(MIAMI) — The first class-action lawsuit has been filed against Carnival Cruise Lines for the way it handled last week’s voyage aboard the Triumph. The ship lost power at sea after a fire, leaving more than 4,000 passengers and crew stranded at sea for several days. Now more than 100 incensed passengers are taking legal action against Carnival in Miami.
The suit, filed by Miami-based law firm Lipcon, Margulies, Alsina & Winkleman, alleges that from Feb. 10 to 15, passengers “were forced to sleep on deck and/or in other communal areas on the vessel, relieve themselves into buckets, bags, showers, sinks, were given spoiled or rotting food that was unfit for reasonable safe human consumption, and were generally forced to live in squalid conditions that created a severe risk of injury, illness and/or disease.”
At issue, says attorney Michael Winkleman, is the “intentionality” of towing the ship to Mobile, Ala., instead of Mexico, which possibly added another 36 hours of misery to the already wretched trip. The lawsuit claims that Carnival put dollars over human suffering when it decided to pull the ship to Mobile and put passengers on buses from there, instead of docking sooner in Mexico and flying passengers on chartered jets to the U.S.
“In the race for the bottom line, I think they put profits over passenger safety and over passenger happiness,” said Winkleman, whose firm is also representing passengers from Carnival’s deadly Concordia shipwreck off the coast of Italy last year.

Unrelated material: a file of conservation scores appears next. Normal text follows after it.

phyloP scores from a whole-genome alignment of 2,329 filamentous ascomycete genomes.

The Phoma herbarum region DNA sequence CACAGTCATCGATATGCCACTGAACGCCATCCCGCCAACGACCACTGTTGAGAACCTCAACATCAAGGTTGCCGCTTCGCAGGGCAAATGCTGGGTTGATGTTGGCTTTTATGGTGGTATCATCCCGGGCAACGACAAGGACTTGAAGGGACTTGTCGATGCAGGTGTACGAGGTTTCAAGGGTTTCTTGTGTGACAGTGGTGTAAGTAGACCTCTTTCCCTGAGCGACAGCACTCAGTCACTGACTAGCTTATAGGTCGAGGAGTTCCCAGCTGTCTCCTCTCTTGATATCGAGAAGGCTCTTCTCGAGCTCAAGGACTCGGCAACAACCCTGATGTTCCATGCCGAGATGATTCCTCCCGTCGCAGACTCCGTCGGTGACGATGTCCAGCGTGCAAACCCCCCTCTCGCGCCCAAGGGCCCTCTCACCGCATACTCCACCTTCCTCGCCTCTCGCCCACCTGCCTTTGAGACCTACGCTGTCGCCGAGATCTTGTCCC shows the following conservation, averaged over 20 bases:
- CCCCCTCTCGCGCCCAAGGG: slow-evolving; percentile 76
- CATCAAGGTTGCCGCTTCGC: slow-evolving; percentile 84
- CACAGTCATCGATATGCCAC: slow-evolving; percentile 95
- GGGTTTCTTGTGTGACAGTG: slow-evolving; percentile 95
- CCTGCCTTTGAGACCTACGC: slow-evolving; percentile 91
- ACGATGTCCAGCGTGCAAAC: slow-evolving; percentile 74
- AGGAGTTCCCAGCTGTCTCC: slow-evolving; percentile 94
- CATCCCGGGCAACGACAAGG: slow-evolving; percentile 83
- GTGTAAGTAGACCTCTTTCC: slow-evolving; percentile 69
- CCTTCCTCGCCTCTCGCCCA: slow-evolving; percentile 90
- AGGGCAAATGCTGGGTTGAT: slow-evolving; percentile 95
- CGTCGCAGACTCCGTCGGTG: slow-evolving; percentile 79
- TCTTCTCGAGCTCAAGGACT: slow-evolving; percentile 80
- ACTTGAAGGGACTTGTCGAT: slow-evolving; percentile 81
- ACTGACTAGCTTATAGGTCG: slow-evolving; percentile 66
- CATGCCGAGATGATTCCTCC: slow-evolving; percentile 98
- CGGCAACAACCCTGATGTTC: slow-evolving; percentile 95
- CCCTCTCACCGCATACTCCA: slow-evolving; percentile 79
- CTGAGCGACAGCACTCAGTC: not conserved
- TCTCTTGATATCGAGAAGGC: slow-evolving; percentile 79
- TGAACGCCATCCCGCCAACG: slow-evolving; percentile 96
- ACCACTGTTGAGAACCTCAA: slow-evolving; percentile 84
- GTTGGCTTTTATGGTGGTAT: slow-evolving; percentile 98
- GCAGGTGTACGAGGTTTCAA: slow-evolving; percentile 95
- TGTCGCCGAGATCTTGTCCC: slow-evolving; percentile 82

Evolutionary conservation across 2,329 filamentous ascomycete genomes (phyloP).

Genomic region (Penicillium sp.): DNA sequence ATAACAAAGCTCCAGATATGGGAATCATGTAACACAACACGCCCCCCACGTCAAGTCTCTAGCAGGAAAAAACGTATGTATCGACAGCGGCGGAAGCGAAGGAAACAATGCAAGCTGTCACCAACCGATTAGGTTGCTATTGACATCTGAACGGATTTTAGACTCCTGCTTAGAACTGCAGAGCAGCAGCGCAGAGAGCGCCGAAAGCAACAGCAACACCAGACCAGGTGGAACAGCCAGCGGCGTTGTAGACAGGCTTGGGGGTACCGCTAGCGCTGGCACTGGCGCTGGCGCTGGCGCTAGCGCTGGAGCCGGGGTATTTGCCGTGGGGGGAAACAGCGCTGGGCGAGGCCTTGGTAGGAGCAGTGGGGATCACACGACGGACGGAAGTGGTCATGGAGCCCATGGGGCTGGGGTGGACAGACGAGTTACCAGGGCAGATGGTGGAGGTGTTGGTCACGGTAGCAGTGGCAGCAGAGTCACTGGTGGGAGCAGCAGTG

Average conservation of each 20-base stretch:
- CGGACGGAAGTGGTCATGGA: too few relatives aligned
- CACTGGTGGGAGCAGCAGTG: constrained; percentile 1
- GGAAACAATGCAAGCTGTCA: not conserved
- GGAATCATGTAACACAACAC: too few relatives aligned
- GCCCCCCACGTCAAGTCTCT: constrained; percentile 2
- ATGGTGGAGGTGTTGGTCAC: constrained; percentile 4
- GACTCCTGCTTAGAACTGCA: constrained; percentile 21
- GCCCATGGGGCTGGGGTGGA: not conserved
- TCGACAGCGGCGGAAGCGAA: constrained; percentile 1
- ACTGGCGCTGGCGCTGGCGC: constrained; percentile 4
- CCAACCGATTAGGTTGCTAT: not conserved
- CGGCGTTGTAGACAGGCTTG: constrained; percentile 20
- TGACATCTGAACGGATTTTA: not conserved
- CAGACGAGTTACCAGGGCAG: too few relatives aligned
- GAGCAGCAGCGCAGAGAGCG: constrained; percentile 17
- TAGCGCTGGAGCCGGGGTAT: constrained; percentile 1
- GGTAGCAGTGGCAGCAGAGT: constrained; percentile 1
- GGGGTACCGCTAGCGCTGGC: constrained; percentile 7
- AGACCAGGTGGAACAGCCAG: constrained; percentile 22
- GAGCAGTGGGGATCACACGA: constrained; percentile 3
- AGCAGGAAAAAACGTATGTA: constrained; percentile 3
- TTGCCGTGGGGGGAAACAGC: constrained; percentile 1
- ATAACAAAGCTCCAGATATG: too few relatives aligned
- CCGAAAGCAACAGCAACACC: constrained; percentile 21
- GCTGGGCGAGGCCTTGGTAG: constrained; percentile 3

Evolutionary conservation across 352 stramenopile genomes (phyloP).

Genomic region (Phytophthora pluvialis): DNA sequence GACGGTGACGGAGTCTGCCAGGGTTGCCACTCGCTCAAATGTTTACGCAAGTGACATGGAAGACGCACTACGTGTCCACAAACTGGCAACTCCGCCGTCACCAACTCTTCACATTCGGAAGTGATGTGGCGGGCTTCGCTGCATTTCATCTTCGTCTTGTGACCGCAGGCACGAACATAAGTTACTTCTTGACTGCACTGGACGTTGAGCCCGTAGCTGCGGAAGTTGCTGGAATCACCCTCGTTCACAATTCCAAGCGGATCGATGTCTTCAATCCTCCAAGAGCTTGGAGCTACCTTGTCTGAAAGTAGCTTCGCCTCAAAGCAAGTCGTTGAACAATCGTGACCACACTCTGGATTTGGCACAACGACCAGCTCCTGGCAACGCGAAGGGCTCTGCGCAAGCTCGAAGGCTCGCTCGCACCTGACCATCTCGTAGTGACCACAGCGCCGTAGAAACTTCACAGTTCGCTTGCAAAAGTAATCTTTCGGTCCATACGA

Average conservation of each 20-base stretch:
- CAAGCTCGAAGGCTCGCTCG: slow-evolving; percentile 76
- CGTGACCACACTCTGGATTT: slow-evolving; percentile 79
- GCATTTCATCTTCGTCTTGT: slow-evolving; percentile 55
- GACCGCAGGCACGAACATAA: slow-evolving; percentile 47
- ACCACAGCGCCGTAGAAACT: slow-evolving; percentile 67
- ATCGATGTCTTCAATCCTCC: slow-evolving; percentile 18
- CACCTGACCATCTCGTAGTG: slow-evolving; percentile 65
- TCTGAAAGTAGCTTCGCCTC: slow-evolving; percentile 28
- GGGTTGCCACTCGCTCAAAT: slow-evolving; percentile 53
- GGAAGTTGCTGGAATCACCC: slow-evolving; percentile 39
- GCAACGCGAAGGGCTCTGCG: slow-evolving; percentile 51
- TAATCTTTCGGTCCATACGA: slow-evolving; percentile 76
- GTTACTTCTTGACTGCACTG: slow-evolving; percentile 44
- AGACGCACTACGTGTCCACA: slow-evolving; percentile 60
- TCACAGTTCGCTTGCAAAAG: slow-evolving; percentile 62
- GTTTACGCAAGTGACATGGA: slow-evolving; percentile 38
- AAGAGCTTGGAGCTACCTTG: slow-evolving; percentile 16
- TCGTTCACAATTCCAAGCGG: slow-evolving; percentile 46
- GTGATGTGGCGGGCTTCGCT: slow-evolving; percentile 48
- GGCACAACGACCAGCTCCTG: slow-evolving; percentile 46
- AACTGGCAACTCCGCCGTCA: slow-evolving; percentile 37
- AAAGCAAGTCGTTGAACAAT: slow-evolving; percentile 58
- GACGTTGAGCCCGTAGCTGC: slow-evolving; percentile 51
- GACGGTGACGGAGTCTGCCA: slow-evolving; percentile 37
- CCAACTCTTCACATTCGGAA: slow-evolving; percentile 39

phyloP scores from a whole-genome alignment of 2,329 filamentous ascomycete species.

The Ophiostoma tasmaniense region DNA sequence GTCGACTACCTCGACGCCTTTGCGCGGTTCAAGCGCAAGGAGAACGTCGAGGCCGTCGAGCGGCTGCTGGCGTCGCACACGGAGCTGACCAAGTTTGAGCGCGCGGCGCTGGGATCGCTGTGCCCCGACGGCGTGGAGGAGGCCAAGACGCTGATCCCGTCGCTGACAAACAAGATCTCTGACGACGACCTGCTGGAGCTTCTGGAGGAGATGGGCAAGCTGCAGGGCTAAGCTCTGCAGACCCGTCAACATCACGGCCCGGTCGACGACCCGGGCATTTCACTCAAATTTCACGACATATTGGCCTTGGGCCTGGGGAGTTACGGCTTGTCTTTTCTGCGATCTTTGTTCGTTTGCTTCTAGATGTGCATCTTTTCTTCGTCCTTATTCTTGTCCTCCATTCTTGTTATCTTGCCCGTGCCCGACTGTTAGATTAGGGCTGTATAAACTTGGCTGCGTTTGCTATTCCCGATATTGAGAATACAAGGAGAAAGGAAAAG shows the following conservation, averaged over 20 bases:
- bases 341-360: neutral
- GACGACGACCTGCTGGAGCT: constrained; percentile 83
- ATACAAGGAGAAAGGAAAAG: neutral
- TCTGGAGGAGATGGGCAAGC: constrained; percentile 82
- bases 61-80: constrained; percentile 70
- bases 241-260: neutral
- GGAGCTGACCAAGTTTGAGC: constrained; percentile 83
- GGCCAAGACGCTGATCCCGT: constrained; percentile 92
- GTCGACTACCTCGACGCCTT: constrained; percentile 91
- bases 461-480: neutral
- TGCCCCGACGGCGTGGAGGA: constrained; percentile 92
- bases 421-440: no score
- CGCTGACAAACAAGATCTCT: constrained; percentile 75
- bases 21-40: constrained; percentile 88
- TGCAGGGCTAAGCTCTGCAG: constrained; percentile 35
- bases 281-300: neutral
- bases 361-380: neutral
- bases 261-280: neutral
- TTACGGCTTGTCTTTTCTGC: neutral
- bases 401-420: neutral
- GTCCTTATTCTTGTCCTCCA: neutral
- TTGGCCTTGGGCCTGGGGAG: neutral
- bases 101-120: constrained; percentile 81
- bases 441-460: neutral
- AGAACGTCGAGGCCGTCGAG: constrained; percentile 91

Carnival, however, claims it’s being generous, reimbursing passengers for the trip, plus offering them a voucher for a future cruise. The cruise line also added a $500 check for each passenger’s travel expenses. But passengers say that’s not enough for what they had to live through.
Interestingly, none of the upper-level passengers from the disaster cruise are taking part in the suit yet. But Winkleman says it’s still early.
“It was the lower two floors where all the sewage was really all backed up, and all the floors were laden with sewage and coming down the walls and things of that nature,” Winkleman said. “I haven’t heard a single account of anyone from an upper level room having a problem at this point — yet. Keep in mind, it may be early.”
He added, “It’s my guess that by the end of the week, we’ll probably have somewhere between 500 and a thousand passengers that want to be onboard with the class action.”
In order for the class action to be certified, a federal judge in Miami will have to decide that the welfare of the passengers supersedes the waiver they signed when they purchased their tickets, according to Winkleman.
For now, Carnival has declined to comment on the suit.
Whatever happens, Winkleman says he’s confident he can get his clients more than the $500 offered by the cruise line.
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